A new scam is preying on an unusual target, families with relatives behind bars, anxious to get them out. Already hundreds have been swindles out of tens of thousands of dollars.
One victim was Tracy Branson. Getting her husband out of prison was her dream.
”Up front was going to be $5-thousand dollars. But, then of course, he stated through time, there could be other costs incurred”
Tracy is talking about the con man who took $30,000 of her money promising in return he would get her husband Greg released. Authorities say there has been a rise in a variety of new scams targeting families with loved ones behind bars.
U.S. Postal Inspector Dan Taylor says, ”The con men that we see in these cases make all sorts of crazy claims including that they are lawyers, that they are investigators, that they have political connections to
influential people - using those stories they gain the trust of the victims and ultimately get their money.”
In this case, the con artists gave Tracy's daughter, Caitlin, false hope that one day her dad would be free again.
Tracy Branson says, ”She was making plans for the rest of her life that would involve her Dad you know, she
carried this on for the next few years, through college the things he was going to see her do… which in turn made my hope even stronger because I wanted to believe not just for me - but for her as well.”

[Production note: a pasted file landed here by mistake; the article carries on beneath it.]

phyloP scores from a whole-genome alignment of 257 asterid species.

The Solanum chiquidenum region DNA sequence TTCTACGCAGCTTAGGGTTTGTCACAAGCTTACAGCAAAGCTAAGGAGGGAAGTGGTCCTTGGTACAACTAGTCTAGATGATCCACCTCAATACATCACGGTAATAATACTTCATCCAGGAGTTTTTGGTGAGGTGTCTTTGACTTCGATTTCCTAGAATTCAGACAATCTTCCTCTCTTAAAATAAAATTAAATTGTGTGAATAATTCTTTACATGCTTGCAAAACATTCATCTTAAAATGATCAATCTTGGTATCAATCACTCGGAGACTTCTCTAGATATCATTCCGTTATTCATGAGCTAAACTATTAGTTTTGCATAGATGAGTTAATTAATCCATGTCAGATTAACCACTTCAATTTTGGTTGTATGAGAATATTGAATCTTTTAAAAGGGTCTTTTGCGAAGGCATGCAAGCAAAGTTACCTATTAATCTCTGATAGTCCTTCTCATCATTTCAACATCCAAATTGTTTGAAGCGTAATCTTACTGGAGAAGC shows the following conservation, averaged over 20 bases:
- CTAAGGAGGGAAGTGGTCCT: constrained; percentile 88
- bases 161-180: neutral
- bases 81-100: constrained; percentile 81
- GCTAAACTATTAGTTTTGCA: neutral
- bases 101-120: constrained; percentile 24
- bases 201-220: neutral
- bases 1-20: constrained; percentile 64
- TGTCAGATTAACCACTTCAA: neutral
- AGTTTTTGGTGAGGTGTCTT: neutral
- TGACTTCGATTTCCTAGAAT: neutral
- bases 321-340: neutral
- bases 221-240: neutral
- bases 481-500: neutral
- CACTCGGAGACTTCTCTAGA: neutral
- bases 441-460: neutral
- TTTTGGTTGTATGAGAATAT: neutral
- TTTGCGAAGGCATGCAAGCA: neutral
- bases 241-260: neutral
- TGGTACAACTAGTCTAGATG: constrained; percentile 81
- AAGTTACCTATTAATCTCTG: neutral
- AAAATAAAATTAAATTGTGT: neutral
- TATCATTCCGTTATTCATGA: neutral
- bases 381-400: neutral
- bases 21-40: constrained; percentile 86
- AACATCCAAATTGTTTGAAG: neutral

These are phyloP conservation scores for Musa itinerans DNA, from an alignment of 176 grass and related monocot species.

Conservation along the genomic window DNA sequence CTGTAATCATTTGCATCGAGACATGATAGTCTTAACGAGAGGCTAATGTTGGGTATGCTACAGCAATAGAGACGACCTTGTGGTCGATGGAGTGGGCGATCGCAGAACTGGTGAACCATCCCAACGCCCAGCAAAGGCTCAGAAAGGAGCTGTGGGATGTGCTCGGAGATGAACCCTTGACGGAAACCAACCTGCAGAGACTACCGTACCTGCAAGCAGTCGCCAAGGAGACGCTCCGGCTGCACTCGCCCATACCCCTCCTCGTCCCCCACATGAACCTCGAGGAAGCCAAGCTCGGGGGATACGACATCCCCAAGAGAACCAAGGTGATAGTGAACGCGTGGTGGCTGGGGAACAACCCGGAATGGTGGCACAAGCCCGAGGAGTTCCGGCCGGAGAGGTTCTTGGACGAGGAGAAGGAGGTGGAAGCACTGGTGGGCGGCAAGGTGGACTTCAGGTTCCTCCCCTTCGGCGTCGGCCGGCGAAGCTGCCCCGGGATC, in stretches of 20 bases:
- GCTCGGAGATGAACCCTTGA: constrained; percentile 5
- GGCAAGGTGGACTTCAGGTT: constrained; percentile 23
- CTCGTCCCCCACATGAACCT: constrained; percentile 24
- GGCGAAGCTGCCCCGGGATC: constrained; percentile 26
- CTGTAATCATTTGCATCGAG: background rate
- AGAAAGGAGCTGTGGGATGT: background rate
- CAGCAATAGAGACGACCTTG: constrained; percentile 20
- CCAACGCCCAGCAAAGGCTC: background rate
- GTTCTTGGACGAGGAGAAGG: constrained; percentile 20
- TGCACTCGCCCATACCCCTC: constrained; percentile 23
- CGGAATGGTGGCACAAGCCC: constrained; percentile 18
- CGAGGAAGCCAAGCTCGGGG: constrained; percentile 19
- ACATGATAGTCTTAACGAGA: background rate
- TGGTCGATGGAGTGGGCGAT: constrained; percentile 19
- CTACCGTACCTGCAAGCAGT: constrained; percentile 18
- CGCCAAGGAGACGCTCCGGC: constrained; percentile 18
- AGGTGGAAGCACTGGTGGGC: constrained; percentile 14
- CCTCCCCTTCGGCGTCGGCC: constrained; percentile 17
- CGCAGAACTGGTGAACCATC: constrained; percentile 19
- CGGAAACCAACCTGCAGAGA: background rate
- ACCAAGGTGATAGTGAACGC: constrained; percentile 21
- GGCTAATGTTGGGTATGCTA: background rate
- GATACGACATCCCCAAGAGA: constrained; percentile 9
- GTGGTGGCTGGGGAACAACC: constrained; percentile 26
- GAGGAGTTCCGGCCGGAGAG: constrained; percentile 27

On the day Tracy was expecting to go to the prison and pick-up her husband, she was told by the suspect the release was called off at the last minute.
“Caitlin completely broke down and she knew she wasn't going to see her Dad that day. That was the hardest… definitely the hardest day”
For almost a year, the suspect in Tracy's case strung her along, until she decided to do some investigating on her own.
“I was done doubting, I had to know one way or the other so I made a phone call and it was that one simple phone call that totally turned everything around.”
Postal investigators started working Tracy's case and the suspect was quickly arrested.
Taylor says, ”These people have so little hope of getting their loved one out and the con men realize this and look to seize on that little ray of hope and wrap themselves around it.”
It may sound like common sense, but authorities recommend you never give money to anyone without first checking them out.
Copyright 2012 Scripps Media, Inc. All rights reserved. This material may not be published, broadcast, rewritten, or redistributed.
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